Baja Dark Skies Inn

Back on topic.. My wife and I bought 4 acres about 70 miles east of San Diego. It has about 1000 square feet of living space, a garage large enough to handle a few scopes, a well, electricity and a septic system... these are important amenities. The skies are reasonably dark and it's a little more than an hours drive... And for security, we have our neighbor Rollie who keeps a careful eye on the place.

After searching for the ideal dark site, we decided a long trip would be impractical and maintaining the property would be a hassle. This property is practical.

For truly dark sky observing, we have an older motor home... we take the amenities with us, we are going to have to drive any place worth going to so might as well drive a motor home... With a motorhome we pay more for gas but the hassle of owning a distant piece of property, security, none of that. We have been some amazing places...

Jon

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#37 Skooter

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Posted 09 January 2013 - 08:46 AM

Would love to buy a few acres in northern AZ. Prices are quite reasonable. What's intimidating are the costs after purchase, such as insurance, fencing and security. And since we can't leave TN yet for anything more than a week or two per year, I'm afraid it'll have to remain just a dream for now. :(

#38 wky46

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Posted 09 January 2013 - 10:01 AM

Jon's got the right idea using a mobile home. My wife and I live on a 50 acre farm in a green zone. I get some awefully nice, dark views several degrees east and west of zenith but that makes me only yearn for more. Getting a camper or mobile home and visiting dark sites throughout the US has been our dream for 20 yrs. (ok, the 'dark' part of it is my idea :smirk:)..... Phil

#39 Kfrank

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Posted 09 January 2013 - 11:43 AM

Would love to buy a few acres in northern AZ. Prices are quite reasonable. What's intimidating are the costs after purchase, such as insurance, fencing and security. And since we can't leave TN yet for anything more than a week or two per year, I'm afraid it'll have to remain just a dream for now. :(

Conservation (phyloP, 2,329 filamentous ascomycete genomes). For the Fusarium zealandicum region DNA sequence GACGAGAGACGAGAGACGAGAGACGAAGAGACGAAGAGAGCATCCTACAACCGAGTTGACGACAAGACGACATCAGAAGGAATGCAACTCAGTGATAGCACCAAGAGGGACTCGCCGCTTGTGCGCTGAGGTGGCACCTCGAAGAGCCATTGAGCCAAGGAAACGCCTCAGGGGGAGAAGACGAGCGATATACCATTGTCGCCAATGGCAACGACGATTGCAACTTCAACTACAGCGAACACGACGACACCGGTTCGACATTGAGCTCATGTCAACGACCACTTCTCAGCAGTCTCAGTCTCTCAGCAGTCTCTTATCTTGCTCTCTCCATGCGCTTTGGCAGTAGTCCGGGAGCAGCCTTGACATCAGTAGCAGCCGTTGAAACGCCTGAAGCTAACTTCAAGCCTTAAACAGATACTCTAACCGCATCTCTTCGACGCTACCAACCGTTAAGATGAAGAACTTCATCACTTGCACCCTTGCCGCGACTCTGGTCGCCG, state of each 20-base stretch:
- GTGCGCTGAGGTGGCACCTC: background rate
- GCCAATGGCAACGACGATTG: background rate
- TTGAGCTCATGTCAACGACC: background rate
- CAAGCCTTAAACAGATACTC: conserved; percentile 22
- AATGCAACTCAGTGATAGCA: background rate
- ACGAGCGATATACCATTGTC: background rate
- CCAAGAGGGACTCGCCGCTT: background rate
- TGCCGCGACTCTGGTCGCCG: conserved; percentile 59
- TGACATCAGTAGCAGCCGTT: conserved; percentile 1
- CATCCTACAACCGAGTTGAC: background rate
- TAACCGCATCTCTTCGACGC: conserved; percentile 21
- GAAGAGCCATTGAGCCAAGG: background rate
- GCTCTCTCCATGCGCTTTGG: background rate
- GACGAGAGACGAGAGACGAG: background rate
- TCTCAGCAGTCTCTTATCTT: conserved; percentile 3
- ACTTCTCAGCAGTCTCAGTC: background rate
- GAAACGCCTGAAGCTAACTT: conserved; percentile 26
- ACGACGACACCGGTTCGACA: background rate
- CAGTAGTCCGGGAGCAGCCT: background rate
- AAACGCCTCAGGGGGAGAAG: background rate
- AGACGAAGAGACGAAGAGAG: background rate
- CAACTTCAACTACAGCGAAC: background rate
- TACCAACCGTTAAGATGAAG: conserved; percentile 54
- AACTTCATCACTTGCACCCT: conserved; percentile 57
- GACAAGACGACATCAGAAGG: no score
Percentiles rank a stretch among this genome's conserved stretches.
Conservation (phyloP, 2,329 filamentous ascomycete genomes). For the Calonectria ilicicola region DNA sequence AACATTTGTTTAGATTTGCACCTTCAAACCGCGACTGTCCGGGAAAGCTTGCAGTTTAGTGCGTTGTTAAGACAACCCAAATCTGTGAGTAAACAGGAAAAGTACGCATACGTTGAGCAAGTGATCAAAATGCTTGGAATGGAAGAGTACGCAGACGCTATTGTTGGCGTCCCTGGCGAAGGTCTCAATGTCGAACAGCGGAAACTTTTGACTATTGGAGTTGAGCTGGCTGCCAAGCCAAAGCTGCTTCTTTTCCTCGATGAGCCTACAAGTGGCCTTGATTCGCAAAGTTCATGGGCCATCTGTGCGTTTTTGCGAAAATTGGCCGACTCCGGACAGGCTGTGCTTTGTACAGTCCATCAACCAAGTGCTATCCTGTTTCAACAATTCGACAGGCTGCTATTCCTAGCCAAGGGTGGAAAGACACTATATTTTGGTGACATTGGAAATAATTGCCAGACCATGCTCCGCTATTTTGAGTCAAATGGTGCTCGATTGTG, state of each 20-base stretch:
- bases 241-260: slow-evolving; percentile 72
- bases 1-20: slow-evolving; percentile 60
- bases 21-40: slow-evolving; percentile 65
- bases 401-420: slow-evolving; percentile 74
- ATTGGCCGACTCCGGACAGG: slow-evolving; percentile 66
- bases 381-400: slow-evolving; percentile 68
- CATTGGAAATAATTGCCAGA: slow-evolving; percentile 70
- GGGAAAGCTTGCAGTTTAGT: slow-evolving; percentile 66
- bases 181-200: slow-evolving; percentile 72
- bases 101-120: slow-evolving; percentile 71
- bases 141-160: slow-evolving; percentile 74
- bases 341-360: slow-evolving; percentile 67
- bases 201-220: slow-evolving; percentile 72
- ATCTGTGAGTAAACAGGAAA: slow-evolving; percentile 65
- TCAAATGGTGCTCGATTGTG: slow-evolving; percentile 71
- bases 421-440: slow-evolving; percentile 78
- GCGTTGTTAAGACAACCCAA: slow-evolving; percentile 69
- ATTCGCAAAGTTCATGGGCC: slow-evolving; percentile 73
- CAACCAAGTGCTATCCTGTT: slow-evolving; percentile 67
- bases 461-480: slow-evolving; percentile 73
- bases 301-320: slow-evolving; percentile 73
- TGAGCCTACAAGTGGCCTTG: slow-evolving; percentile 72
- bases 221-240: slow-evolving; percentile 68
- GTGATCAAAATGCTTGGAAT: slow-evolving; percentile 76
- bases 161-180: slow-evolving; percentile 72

Be aware, though, that Northern AZ gets seriously cold in winter. Good skies but if you're expecting warm winters, look elsewhere.

#40 Skooter

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Posted 09 January 2013 - 11:51 AM

True. We're thinking Kingman area (at a lower elevation)might be the best compromise for an actual place to live in semi-retirement...and still within an hour or two of truely dark skies, solitude, favorable weather, and wide open spaces.

#41 Jon Isaacs

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Posted 09 January 2013 - 04:40 PM

True. We're thinking Kingman area (at a lower elevation)might be the best compromise for an actual place to live in semi-retirement...and still within an hour or two of truely dark skies, solitude, favorable weather, and wide open spaces.


Kingman is pretty nice but it does get quite windy and it is a good sized city. Silver City, New Mexico is pretty sweet. It gets cold, it gets warm but it is very often clear and dark skies are not far at all. It's very similar to Prescott and Flagstaff in terms of altitude but as of yet, it has not been discovered.

Jon

#42 tedbnh

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Posted 10 January 2013 - 10:02 AM

Have you looked into the Granite Gap development south of Lordsburg, NM? If you are in a hurry it might not be the place for you (my observatory has been a slab of concrete for more than a year) but you could not ask for a better community of fellow observers, upwards of 50 now. Progress is being made. (Disclosure - I have a standard lease on 1/4 acre and an observatory under construction at GG.) There's a yahoo group called GraniteGap for more information. Great skies and nice people. I like the vibe. I've visited 3 times and am storing my 18.5" Starmaster out there until my observatory is complete. Last February's week of observing was the best of my life, although it's a bit of a hike from New Hampshire. :-) Glad to answer any questions offline.

#43 Mr. Bill

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Posted 10 January 2013 - 05:15 PM

I bought the GG 6 month RV site 99 year lease and 1/4 acre for a future observatory with the option to make it a 12 month RV site lease and put a permanent trailer. This would have electrical, water, sewage, and internet hookups.

Seems like a great value for the money, solves the security issues, has light restrictions in place, and lots of potential for an astronomy community.

:cool:

#44 HellsKitchen

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Posted 30 July 2013 - 11:23 AM

I just happened to jump on the real estate websites today and found a land that costs barely more than my SDM!